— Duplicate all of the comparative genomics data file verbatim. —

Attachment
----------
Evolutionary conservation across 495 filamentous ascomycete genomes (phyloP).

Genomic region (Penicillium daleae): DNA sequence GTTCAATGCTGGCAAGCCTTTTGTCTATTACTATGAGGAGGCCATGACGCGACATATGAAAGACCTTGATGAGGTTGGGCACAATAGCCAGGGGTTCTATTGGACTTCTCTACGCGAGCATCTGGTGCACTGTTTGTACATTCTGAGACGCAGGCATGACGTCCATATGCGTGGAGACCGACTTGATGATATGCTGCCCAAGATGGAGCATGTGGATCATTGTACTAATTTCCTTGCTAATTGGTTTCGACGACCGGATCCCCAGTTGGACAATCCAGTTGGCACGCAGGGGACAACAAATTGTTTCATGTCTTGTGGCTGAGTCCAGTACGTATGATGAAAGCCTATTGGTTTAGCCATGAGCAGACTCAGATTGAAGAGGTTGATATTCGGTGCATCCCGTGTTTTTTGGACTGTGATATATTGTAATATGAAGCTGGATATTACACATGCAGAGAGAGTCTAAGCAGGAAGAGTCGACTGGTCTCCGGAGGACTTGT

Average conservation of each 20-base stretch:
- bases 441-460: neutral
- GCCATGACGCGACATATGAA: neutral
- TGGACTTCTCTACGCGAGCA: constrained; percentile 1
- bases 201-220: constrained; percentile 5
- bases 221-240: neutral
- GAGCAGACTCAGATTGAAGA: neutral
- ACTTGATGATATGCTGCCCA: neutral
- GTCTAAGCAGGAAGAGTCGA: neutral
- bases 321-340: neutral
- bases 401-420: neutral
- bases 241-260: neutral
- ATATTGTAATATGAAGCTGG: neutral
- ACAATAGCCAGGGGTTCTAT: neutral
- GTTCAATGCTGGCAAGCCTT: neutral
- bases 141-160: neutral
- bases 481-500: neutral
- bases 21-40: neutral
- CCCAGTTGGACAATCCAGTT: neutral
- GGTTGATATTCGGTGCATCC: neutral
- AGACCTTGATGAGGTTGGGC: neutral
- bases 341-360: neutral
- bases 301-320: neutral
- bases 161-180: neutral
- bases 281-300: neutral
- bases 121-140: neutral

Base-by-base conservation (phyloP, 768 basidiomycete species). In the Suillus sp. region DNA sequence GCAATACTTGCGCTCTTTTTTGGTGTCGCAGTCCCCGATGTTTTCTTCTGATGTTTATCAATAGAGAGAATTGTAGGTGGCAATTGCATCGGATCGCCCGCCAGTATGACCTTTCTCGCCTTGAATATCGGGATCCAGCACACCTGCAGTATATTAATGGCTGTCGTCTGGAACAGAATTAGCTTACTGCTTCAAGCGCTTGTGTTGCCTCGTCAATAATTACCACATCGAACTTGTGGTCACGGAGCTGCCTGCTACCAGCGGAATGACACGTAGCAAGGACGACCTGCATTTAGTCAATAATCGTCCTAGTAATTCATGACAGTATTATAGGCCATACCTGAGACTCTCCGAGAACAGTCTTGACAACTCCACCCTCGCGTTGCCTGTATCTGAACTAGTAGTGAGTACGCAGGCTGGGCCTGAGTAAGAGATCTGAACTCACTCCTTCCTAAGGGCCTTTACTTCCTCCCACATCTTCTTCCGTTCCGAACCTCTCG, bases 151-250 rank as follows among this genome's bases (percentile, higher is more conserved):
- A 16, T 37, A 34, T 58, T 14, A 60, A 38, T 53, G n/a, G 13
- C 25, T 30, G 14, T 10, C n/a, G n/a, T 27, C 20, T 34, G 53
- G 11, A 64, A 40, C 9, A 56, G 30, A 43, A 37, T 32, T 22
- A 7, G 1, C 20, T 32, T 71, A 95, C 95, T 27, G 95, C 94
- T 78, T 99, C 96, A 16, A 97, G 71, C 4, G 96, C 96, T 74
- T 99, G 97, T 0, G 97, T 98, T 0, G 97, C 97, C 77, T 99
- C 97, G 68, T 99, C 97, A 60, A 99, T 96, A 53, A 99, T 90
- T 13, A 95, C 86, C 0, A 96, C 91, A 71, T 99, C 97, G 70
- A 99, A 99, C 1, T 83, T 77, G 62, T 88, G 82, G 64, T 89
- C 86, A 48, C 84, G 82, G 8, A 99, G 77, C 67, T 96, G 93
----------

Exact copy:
Evolutionary conservation across 495 filamentous ascomycete genomes (phyloP).

Genomic region (Penicillium daleae): DNA sequence GTTCAATGCTGGCAAGCCTTTTGTCTATTACTATGAGGAGGCCATGACGCGACATATGAAAGACCTTGATGAGGTTGGGCACAATAGCCAGGGGTTCTATTGGACTTCTCTACGCGAGCATCTGGTGCACTGTTTGTACATTCTGAGACGCAGGCATGACGTCCATATGCGTGGAGACCGACTTGATGATATGCTGCCCAAGATGGAGCATGTGGATCATTGTACTAATTTCCTTGCTAATTGGTTTCGACGACCGGATCCCCAGTTGGACAATCCAGTTGGCACGCAGGGGACAACAAATTGTTTCATGTCTTGTGGCTGAGTCCAGTACGTATGATGAAAGCCTATTGGTTTAGCCATGAGCAGACTCAGATTGAAGAGGTTGATATTCGGTGCATCCCGTGTTTTTTGGACTGTGATATATTGTAATATGAAGCTGGATATTACACATGCAGAGAGAGTCTAAGCAGGAAGAGTCGACTGGTCTCCGGAGGACTTGT

Average conservation of each 20-base stretch:
- bases 441-460: neutral
- GCCATGACGCGACATATGAA: neutral
- TGGACTTCTCTACGCGAGCA: constrained; percentile 1
- bases 201-220: constrained; percentile 5
- bases 221-240: neutral
- GAGCAGACTCAGATTGAAGA: neutral
- ACTTGATGATATGCTGCCCA: neutral
- GTCTAAGCAGGAAGAGTCGA: neutral
- bases 321-340: neutral
- bases 401-420: neutral
- bases 241-260: neutral
- ATATTGTAATATGAAGCTGG: neutral
- ACAATAGCCAGGGGTTCTAT: neutral
- GTTCAATGCTGGCAAGCCTT: neutral
- bases 141-160: neutral
- bases 481-500: neutral
- bases 21-40: neutral
- CCCAGTTGGACAATCCAGTT: neutral
- GGTTGATATTCGGTGCATCC: neutral
- AGACCTTGATGAGGTTGGGC: neutral
- bases 341-360: neutral
- bases 301-320: neutral
- bases 161-180: neutral
- bases 281-300: neutral
- bases 121-140: neutral

Base-by-base conservation (phyloP, 768 basidiomycete species). In the Suillus sp. region DNA sequence GCAATACTTGCGCTCTTTTTTGGTGTCGCAGTCCCCGATGTTTTCTTCTGATGTTTATCAATAGAGAGAATTGTAGGTGGCAATTGCATCGGATCGCCCGCCAGTATGACCTTTCTCGCCTTGAATATCGGGATCCAGCACACCTGCAGTATATTAATGGCTGTCGTCTGGAACAGAATTAGCTTACTGCTTCAAGCGCTTGTGTTGCCTCGTCAATAATTACCACATCGAACTTGTGGTCACGGAGCTGCCTGCTACCAGCGGAATGACACGTAGCAAGGACGACCTGCATTTAGTCAATAATCGTCCTAGTAATTCATGACAGTATTATAGGCCATACCTGAGACTCTCCGAGAACAGTCTTGACAACTCCACCCTCGCGTTGCCTGTATCTGAACTAGTAGTGAGTACGCAGGCTGGGCCTGAGTAAGAGATCTGAACTCACTCCTTCCTAAGGGCCTTTACTTCCTCCCACATCTTCTTCCGTTCCGAACCTCTCG, bases 151-250 rank as follows among this genome's bases (percentile, higher is more conserved):
- A 16, T 37, A 34, T 58, T 14, A 60, A 38, T 53, G n/a, G 13
- C 25, T 30, G 14, T 10, C n/a, G n/a, T 27, C 20, T 34, G 53
- G 11, A 64, A 40, C 9, A 56, G 30, A 43, A 37, T 32, T 22
- A 7, G 1, C 20, T 32, T 71, A 95, C 95, T 27, G 95, C 94
- T 78, T 99, C 96, A 16, A 97, G 71, C 4, G 96, C 96, T 74
- T 99, G 97, T 0, G 97, T 98, T 0, G 97, C 97, C 77, T 99
- C 97, G 68, T 99, C 97, A 60, A 99, T 96, A 53, A 99, T 90
- T 13, A 95, C 86, C 0, A 96, C 91, A 71, T 99, C 97, G 70
- A 99, A 99, C 1, T 83, T 77, G 62, T 88, G 82, G 64, T 89
- C 86, A 48, C 84, G 82, G 8, A 99, G 77, C 67, T 96, G 93